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Tuesday, April 05, 2011

"The one with the food and the line.."

It's amazing how easy one can be inspired by a simple gesture; a basic action.

I'd like to share an excerpt from an email sent by a friend; depicting the raw humility and humbleness of the Japanese society, in lieu of their current challenges. Its contents elaborate a letter sent from a Vietnamese immigrant working in Fukushima to a friend in Vietnam, which was translated for the benefit of our acquisition.


Brother, there was a really moving incident. It involves a little Japanese boy who taught an adult like me a lesson on how to behave like a human being.

Last night, I was sent to a little grammar school to help a charity
organization distribute food to the refugees. It was a long line that snaked this way and that and I saw a little boy around 9 years old. He was wearing a T-shirt and a pair of shorts.

It was getting very cold and the boy was at the very end of the line. I
was worried that by the time his turn came there wouldn't be any food left. So I spoke to him. He said he was at school when the earthquake happened. His father worked nearby and was driving to the school. The boy was on the third floor balcony when he saw the tsunami sweep his father's car away.

I asked him about his mother. He said his house is right by the beach and
that his mother and little sister probably didn't make it. He turned his head and wiped his tears when I asked about his relatives.

The boy was shivering so I took off my police jacket and put it on him.
That's when my bag of food ration fell out. I picked it up and gave it to him. "When it comes to your turn, they might run out of food. So here's my portion. I already ate. Why don't you eat it?"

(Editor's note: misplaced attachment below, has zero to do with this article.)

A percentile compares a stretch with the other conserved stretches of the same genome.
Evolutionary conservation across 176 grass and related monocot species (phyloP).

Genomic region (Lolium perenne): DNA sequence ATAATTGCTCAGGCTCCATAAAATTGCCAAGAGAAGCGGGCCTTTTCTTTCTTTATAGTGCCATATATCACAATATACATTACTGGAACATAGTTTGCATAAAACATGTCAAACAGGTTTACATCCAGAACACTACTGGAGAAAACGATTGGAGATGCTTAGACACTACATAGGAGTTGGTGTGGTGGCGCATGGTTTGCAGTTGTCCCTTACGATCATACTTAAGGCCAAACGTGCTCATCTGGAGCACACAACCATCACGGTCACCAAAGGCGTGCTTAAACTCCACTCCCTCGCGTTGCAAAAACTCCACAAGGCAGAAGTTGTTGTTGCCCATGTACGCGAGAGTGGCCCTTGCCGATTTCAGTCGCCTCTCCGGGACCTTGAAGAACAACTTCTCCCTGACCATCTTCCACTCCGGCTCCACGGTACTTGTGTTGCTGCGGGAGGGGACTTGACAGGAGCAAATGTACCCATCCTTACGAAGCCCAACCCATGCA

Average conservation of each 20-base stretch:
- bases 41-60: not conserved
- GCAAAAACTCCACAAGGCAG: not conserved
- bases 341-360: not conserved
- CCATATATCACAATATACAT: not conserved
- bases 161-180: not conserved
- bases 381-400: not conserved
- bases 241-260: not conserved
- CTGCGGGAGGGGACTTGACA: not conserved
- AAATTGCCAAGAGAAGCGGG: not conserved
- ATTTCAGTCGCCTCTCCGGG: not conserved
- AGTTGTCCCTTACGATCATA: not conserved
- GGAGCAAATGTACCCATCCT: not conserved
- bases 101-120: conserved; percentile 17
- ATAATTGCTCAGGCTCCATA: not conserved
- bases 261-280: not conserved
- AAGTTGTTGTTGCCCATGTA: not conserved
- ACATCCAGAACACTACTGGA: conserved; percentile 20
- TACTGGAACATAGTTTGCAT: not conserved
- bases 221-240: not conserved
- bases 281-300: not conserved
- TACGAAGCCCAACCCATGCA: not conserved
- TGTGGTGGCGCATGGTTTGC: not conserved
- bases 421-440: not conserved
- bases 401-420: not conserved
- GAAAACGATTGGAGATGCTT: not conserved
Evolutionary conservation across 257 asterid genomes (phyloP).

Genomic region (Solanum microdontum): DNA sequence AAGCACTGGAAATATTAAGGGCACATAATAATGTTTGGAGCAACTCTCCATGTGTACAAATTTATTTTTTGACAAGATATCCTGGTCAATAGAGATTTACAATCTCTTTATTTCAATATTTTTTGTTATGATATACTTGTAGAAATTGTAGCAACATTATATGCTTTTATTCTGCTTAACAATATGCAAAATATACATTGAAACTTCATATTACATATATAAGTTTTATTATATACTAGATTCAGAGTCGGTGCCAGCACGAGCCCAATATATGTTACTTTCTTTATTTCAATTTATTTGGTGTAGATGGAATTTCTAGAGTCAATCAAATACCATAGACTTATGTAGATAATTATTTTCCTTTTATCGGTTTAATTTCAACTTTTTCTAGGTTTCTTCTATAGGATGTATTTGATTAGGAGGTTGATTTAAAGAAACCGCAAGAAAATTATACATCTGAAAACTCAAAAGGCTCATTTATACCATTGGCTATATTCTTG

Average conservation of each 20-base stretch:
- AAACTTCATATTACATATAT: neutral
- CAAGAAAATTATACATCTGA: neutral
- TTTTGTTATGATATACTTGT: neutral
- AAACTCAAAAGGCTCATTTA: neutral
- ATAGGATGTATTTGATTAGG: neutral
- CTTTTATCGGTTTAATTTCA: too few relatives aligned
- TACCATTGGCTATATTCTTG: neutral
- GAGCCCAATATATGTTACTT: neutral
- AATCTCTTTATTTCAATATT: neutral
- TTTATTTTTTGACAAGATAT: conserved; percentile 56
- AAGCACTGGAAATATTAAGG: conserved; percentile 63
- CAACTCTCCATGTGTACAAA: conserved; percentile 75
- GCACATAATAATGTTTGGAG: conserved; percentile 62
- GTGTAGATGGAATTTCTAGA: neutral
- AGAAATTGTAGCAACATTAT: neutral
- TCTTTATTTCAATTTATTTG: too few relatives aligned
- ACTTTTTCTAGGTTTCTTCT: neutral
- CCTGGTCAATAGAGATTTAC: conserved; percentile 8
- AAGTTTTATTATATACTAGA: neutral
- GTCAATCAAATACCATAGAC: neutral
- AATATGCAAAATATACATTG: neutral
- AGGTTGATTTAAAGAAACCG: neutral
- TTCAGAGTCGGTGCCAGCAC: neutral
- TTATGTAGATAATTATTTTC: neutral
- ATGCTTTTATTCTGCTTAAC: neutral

The boy took my food and bowed. I thought he would eat it right away, but
he didn't. He took the bag of food, went up to where the line ended and put it where all the food was waiting to be distributed.

I was shocked. I asked him why he didn't eat it and instead added it to
the food pile. He answered: "Because I see a lot more people hungrier than I am. If I put it there, then they will distribute the food equally."

When I heard that I turned away so that people wouldn't see me cry.

A society that can produce a 9-year-old who understands the concept of
sacrifice for the greater good must be a great society, a great people.

Well, a few lines to send you and your family my warm wishes. The hours
of my shift have begun again.
Subhanallah. If only we could instill such maturity and common-sense into the minds of our kindred generation.

It's hard to fathom that as kids, we often look up to our elders in search of inspiration and courage. But as adults, we forget that sometimes such qualities lie not on wisdoms of the wrinkled hands - but in the innocence of a smiling child.



Jazz Aziz said...

Jep, this is very touching. My prayer to the boys and the rest of the victims.

ieja_abu said...

subhanallah.great story.can i share this at my blog?thanks

JeP said...

Yes, feel free to share the wisdom eija! :)

Anonymous said...


That's why I always make you guys finish your food! There's still a lot of wastage home, in the office, at functions...wenever learn!....mama

Anonymous said...

i was inspired. thank you. may i share this too?

mamabosanz said...

sme2 sweet je ....;=))